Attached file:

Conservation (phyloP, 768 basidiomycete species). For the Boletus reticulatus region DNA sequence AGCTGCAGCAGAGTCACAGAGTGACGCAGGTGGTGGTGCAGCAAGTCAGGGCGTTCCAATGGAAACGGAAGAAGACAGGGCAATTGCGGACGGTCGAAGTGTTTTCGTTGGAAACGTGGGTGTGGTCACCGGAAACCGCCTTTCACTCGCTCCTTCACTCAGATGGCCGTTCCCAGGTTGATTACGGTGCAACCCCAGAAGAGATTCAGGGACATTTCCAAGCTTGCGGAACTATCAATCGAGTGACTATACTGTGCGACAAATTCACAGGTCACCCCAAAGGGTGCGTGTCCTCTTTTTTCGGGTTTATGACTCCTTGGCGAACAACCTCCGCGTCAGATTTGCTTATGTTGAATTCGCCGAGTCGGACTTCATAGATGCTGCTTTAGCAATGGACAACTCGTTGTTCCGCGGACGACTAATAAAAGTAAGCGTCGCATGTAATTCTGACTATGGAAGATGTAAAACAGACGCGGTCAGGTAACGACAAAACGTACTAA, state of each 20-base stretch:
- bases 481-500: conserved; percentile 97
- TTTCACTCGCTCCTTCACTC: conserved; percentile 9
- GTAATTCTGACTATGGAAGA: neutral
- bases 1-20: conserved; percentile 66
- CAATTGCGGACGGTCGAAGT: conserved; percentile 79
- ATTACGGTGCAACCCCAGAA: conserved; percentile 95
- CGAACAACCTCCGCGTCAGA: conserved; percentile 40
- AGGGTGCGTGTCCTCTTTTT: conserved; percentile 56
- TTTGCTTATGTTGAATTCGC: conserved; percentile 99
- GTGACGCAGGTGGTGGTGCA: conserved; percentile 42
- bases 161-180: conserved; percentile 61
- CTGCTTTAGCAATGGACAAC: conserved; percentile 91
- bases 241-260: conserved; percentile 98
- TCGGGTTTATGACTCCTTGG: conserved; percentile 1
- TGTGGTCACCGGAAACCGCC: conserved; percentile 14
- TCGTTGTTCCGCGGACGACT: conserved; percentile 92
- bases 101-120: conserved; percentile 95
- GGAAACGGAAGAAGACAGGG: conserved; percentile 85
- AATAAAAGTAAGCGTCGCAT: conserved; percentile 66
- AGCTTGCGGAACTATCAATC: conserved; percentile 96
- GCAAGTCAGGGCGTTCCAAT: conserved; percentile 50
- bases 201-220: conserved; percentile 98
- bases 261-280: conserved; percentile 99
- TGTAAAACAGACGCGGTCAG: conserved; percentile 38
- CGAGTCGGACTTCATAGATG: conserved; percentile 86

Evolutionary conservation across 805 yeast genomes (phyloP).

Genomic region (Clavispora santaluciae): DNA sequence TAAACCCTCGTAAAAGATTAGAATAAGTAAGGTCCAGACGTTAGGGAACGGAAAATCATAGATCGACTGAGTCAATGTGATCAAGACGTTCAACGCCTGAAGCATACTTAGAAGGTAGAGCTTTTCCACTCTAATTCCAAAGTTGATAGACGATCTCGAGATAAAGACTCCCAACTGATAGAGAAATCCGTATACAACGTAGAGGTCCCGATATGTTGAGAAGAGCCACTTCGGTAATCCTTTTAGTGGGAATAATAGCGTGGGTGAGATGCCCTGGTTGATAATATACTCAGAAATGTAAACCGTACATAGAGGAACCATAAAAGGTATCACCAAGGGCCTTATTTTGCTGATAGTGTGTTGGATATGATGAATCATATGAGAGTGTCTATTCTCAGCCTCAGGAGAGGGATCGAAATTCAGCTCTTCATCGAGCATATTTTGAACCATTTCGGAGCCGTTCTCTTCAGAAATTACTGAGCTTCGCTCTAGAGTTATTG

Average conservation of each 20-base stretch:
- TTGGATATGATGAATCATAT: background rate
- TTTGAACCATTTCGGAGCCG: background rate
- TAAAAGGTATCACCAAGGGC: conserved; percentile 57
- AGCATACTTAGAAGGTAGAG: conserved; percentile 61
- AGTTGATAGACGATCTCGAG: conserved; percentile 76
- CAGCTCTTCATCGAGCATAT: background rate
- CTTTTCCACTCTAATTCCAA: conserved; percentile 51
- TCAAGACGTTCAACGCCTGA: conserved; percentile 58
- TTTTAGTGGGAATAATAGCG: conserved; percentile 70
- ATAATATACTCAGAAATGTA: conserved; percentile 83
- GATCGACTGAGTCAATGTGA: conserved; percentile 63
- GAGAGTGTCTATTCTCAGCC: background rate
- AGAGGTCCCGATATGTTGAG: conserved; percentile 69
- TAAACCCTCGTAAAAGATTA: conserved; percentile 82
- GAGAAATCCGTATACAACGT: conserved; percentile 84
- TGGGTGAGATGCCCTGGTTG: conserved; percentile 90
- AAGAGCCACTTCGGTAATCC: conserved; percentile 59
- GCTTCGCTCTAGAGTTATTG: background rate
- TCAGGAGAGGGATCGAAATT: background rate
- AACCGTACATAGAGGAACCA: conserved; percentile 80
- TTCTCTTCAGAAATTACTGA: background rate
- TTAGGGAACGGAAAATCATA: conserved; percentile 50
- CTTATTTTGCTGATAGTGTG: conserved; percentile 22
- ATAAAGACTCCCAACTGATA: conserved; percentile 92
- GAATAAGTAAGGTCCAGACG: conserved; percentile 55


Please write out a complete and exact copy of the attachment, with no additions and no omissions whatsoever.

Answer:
Conservation (phyloP, 768 basidiomycete species). For the Boletus reticulatus region DNA sequence AGCTGCAGCAGAGTCACAGAGTGACGCAGGTGGTGGTGCAGCAAGTCAGGGCGTTCCAATGGAAACGGAAGAAGACAGGGCAATTGCGGACGGTCGAAGTGTTTTCGTTGGAAACGTGGGTGTGGTCACCGGAAACCGCCTTTCACTCGCTCCTTCACTCAGATGGCCGTTCCCAGGTTGATTACGGTGCAACCCCAGAAGAGATTCAGGGACATTTCCAAGCTTGCGGAACTATCAATCGAGTGACTATACTGTGCGACAAATTCACAGGTCACCCCAAAGGGTGCGTGTCCTCTTTTTTCGGGTTTATGACTCCTTGGCGAACAACCTCCGCGTCAGATTTGCTTATGTTGAATTCGCCGAGTCGGACTTCATAGATGCTGCTTTAGCAATGGACAACTCGTTGTTCCGCGGACGACTAATAAAAGTAAGCGTCGCATGTAATTCTGACTATGGAAGATGTAAAACAGACGCGGTCAGGTAACGACAAAACGTACTAA, state of each 20-base stretch:
- bases 481-500: conserved; percentile 97
- TTTCACTCGCTCCTTCACTC: conserved; percentile 9
- GTAATTCTGACTATGGAAGA: neutral
- bases 1-20: conserved; percentile 66
- CAATTGCGGACGGTCGAAGT: conserved; percentile 79
- ATTACGGTGCAACCCCAGAA: conserved; percentile 95
- CGAACAACCTCCGCGTCAGA: conserved; percentile 40
- AGGGTGCGTGTCCTCTTTTT: conserved; percentile 56
- TTTGCTTATGTTGAATTCGC: conserved; percentile 99
- GTGACGCAGGTGGTGGTGCA: conserved; percentile 42
- bases 161-180: conserved; percentile 61
- CTGCTTTAGCAATGGACAAC: conserved; percentile 91
- bases 241-260: conserved; percentile 98
- TCGGGTTTATGACTCCTTGG: conserved; percentile 1
- TGTGGTCACCGGAAACCGCC: conserved; percentile 14
- TCGTTGTTCCGCGGACGACT: conserved; percentile 92
- bases 101-120: conserved; percentile 95
- GGAAACGGAAGAAGACAGGG: conserved; percentile 85
- AATAAAAGTAAGCGTCGCAT: conserved; percentile 66
- AGCTTGCGGAACTATCAATC: conserved; percentile 96
- GCAAGTCAGGGCGTTCCAAT: conserved; percentile 50
- bases 201-220: conserved; percentile 98
- bases 261-280: conserved; percentile 99
- TGTAAAACAGACGCGGTCAG: conserved; percentile 38
- CGAGTCGGACTTCATAGATG: conserved; percentile 86

Evolutionary conservation across 805 yeast genomes (phyloP).

Genomic region (Clavispora santaluciae): DNA sequence TAAACCCTCGTAAAAGATTAGAATAAGTAAGGTCCAGACGTTAGGGAACGGAAAATCATAGATCGACTGAGTCAATGTGATCAAGACGTTCAACGCCTGAAGCATACTTAGAAGGTAGAGCTTTTCCACTCTAATTCCAAAGTTGATAGACGATCTCGAGATAAAGACTCCCAACTGATAGAGAAATCCGTATACAACGTAGAGGTCCCGATATGTTGAGAAGAGCCACTTCGGTAATCCTTTTAGTGGGAATAATAGCGTGGGTGAGATGCCCTGGTTGATAATATACTCAGAAATGTAAACCGTACATAGAGGAACCATAAAAGGTATCACCAAGGGCCTTATTTTGCTGATAGTGTGTTGGATATGATGAATCATATGAGAGTGTCTATTCTCAGCCTCAGGAGAGGGATCGAAATTCAGCTCTTCATCGAGCATATTTTGAACCATTTCGGAGCCGTTCTCTTCAGAAATTACTGAGCTTCGCTCTAGAGTTATTG

Average conservation of each 20-base stretch:
- TTGGATATGATGAATCATAT: background rate
- TTTGAACCATTTCGGAGCCG: background rate
- TAAAAGGTATCACCAAGGGC: conserved; percentile 57
- AGCATACTTAGAAGGTAGAG: conserved; percentile 61
- AGTTGATAGACGATCTCGAG: conserved; percentile 76
- CAGCTCTTCATCGAGCATAT: background rate
- CTTTTCCACTCTAATTCCAA: conserved; percentile 51
- TCAAGACGTTCAACGCCTGA: conserved; percentile 58
- TTTTAGTGGGAATAATAGCG: conserved; percentile 70
- ATAATATACTCAGAAATGTA: conserved; percentile 83
- GATCGACTGAGTCAATGTGA: conserved; percentile 63
- GAGAGTGTCTATTCTCAGCC: background rate
- AGAGGTCCCGATATGTTGAG: conserved; percentile 69
- TAAACCCTCGTAAAAGATTA: conserved; percentile 82
- GAGAAATCCGTATACAACGT: conserved; percentile 84
- TGGGTGAGATGCCCTGGTTG: conserved; percentile 90
- AAGAGCCACTTCGGTAATCC: conserved; percentile 59
- GCTTCGCTCTAGAGTTATTG: background rate
- TCAGGAGAGGGATCGAAATT: background rate
- AACCGTACATAGAGGAACCA: conserved; percentile 80
- TTCTCTTCAGAAATTACTGA: background rate
- TTAGGGAACGGAAAATCATA: conserved; percentile 50
- CTTATTTTGCTGATAGTGTG: conserved; percentile 22
- ATAAAGACTCCCAACTGATA: conserved; percentile 92
- GAATAAGTAAGGTCCAGACG: conserved; percentile 55